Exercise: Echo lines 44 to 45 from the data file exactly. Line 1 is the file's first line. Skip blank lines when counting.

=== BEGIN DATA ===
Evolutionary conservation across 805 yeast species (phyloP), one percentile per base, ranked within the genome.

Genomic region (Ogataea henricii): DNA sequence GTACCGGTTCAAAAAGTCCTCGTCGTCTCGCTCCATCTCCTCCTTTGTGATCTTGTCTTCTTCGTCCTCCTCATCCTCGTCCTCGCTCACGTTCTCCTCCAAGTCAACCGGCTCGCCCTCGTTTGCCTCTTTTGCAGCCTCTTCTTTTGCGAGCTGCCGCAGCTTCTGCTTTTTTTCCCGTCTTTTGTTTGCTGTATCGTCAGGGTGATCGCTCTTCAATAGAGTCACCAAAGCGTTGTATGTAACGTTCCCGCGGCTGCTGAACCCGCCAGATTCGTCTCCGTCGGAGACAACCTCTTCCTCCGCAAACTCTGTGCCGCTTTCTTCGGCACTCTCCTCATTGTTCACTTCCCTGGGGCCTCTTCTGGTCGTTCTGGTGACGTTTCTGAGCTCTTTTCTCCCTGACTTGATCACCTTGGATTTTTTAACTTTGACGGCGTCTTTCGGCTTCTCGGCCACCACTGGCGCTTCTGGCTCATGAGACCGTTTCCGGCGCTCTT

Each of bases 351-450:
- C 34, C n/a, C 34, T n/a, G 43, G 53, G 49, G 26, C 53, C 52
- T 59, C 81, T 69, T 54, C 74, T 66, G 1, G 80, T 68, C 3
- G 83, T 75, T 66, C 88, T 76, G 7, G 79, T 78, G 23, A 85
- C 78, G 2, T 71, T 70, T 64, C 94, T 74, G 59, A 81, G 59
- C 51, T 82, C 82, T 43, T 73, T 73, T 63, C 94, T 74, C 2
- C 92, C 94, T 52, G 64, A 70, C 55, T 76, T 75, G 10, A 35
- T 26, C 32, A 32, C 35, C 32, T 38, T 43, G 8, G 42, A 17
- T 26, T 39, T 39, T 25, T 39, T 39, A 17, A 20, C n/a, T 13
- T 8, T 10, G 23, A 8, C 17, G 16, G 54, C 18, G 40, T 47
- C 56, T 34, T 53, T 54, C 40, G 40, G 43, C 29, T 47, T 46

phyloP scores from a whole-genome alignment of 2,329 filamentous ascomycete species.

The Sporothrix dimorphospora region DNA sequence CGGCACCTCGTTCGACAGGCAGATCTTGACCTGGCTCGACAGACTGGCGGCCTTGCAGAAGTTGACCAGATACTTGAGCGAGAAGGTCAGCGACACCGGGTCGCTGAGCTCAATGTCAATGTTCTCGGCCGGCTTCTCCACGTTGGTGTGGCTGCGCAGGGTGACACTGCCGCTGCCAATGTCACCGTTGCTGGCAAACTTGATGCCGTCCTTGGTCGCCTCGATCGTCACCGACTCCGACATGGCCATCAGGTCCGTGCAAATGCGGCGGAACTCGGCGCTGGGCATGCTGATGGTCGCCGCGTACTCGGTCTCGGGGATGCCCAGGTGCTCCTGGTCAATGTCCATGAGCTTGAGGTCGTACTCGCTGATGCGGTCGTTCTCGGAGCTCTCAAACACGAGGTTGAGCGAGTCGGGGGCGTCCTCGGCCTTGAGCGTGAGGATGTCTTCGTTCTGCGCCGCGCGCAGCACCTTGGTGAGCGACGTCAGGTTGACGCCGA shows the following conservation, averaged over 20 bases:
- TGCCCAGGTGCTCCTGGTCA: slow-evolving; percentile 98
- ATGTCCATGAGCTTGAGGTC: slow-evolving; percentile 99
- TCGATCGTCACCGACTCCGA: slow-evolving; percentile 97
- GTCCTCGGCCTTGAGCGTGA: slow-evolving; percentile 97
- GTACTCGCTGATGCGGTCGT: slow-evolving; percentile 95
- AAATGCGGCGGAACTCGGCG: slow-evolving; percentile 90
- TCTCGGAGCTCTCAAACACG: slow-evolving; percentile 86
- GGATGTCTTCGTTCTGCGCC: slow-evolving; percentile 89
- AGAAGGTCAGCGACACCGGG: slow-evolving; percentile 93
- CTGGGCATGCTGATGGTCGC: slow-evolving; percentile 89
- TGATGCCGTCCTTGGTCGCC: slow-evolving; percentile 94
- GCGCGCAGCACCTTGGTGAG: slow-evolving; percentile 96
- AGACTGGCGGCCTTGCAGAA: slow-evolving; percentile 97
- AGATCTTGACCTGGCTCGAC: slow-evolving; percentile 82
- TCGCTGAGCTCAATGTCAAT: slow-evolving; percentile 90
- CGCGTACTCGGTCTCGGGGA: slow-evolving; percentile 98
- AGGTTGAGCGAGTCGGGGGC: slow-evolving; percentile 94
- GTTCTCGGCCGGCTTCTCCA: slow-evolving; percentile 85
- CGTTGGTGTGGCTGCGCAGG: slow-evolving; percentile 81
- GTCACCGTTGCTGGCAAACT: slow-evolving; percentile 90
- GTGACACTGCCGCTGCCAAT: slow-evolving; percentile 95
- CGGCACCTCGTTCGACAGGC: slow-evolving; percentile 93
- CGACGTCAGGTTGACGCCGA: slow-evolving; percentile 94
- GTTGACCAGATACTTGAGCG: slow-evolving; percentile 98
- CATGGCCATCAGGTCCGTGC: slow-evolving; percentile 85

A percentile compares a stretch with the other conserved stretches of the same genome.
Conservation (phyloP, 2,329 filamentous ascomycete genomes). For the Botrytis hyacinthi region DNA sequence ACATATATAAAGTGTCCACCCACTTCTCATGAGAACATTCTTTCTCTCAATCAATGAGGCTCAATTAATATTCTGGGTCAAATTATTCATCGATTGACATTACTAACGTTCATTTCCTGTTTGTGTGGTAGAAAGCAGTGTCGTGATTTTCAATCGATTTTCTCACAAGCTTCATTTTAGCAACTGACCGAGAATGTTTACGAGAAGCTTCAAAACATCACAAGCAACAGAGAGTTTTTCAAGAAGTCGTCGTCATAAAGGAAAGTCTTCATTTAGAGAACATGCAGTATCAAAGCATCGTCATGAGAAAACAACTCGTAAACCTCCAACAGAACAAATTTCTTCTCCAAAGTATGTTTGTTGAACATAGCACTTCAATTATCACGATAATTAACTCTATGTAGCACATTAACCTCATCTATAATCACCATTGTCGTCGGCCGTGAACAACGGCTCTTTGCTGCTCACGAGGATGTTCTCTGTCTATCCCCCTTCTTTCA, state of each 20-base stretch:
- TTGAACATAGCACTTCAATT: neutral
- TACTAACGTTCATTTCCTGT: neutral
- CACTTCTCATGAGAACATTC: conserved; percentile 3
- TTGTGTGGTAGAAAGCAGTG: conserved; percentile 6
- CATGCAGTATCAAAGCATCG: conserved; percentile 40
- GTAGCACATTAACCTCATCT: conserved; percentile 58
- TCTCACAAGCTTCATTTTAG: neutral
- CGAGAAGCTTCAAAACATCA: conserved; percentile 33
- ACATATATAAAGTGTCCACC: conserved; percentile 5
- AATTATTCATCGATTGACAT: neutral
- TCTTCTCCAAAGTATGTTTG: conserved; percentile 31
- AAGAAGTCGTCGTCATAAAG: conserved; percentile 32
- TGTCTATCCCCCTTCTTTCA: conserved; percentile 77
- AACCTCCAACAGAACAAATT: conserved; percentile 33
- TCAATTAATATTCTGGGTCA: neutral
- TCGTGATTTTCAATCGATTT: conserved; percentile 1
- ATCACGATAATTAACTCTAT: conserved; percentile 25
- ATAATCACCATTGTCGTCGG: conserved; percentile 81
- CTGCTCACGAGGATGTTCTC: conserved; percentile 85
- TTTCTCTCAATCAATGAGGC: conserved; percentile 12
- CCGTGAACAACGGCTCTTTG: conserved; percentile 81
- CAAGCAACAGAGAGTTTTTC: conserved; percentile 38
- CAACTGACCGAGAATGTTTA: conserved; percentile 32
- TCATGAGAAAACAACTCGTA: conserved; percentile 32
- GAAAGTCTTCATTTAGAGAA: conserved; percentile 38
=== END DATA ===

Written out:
- TACTAACGTTCATTTCCTGT: neutral
- CACTTCTCATGAGAACATTC: conserved; percentile 3